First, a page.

19. The injection mold according to claim 18,
the first portion further has three low-density regions in which there is the lowest proportion of the axial direction dimension accounted for by the portion corresponding to the three or more cam grooves with respect to the axial direction dimension of the cavity, and
the first gates are disposed at a location closer to the high-density regions than to the low-density regions in the circumferential direction between adjacent high-density regions and low-density regions.
20. The injection mold according to claim 13,
wherein the first portion further has three low-density regions in which there is the lowest proportion of the axial direction dimension accounted for by the portion corresponding to the three or more cam grooves with respect to the axial direction dimension of the cavity, and
the first gates are disposed at a location closer to the high-density regions than to the low-density regions in the circumferential direction between adjacent high-density regions and low-density regions.
Description
CROSS-REFERENCE TO RELATED APPLICATIONS

This application claims priority to Japanese Patent Application No. JP2007-018405 filed on Jan. 29, 2007. The entire disclosures of Japanese Patent Application No. JP2007-018405 is hereby incorporated herein by reference.

BACKGROUND OF THE INVENTION

1. Field of the Invention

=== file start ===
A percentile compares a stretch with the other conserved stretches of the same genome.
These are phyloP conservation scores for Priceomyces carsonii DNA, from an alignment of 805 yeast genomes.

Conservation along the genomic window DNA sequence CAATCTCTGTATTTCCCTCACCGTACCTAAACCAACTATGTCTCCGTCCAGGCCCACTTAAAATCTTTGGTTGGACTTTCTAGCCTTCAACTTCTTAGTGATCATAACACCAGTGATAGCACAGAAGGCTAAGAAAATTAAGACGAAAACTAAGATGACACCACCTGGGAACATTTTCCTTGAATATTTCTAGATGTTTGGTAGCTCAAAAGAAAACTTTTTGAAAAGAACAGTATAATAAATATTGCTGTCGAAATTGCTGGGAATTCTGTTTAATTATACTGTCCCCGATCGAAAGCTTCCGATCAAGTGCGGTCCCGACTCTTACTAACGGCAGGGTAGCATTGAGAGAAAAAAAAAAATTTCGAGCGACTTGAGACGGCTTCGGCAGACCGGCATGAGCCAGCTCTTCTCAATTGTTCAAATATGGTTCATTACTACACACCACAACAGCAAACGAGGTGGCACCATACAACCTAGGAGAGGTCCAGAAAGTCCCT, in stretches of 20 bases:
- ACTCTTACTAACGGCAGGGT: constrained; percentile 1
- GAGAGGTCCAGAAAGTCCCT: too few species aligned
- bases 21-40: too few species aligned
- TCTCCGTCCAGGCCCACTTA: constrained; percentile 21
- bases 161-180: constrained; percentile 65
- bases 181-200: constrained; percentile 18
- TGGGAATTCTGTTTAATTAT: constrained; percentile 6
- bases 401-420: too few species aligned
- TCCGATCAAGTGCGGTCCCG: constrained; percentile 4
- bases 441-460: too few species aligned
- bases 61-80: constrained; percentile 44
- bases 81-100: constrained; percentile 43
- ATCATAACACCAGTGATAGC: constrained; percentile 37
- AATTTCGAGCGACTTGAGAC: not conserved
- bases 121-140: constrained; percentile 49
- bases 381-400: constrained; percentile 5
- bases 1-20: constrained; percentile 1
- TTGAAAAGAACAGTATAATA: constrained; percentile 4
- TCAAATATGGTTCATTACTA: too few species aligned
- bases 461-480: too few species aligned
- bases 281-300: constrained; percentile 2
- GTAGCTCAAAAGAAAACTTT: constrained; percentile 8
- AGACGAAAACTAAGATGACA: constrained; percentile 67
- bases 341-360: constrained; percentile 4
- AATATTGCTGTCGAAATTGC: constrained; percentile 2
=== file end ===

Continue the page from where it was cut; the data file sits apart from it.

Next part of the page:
The present invention relates to a cylindrical molded article and an injection mold, and more particularly relates to a cylindrical molded article used in the lens barrel of a camera and an injection mold.

2. Description of the Related Art

One conventional type of lens barrel is a multistage retractable lens barrel. This kind of lens barrel is made up of a plurality of cylindrical members of different diameter. To convert the rotational motion of the cylindrical members into axial linear motion, three cam grooves and three cam pins that engage with these cam grooves are provided to a plurality of cylindrical members, for example. The cam grooves are usually formed on the inner peripheral part of the cylindrical members.

It is generally difficult to machine cam grooves on the inner peripheral part of cylindrical members. Therefore, the cylindrical members that make up a lens barrel are formed by injection molding. An injection molding apparatus mainly includes an injection mold, and an injection apparatus for injecting the molten molding material into the mold. The injection apparatus can be adjusted for molding material injection pressure and injection speed.

The injection mold is provided with a cavity, a sprue, a plurality of runners, and a plurality of gates. The cavity is a hollow space used for form a molded article. The sprue is a channel through which flows the molding material injected from the injection apparatus. The runners guide the molding material from the sprue to the cavity. The gates are constrictions for preventing the back-flow of the molding material from the cavity to the runners, and are disposed between the runners and the cavity. In the case of a cylindrical molded article, a plurality of runners are disposed at a constant pitch in the circumferential direction so that the molding material will flow evenly. A plurality of gates are also disposed at a constant pitch in the circumferential direction.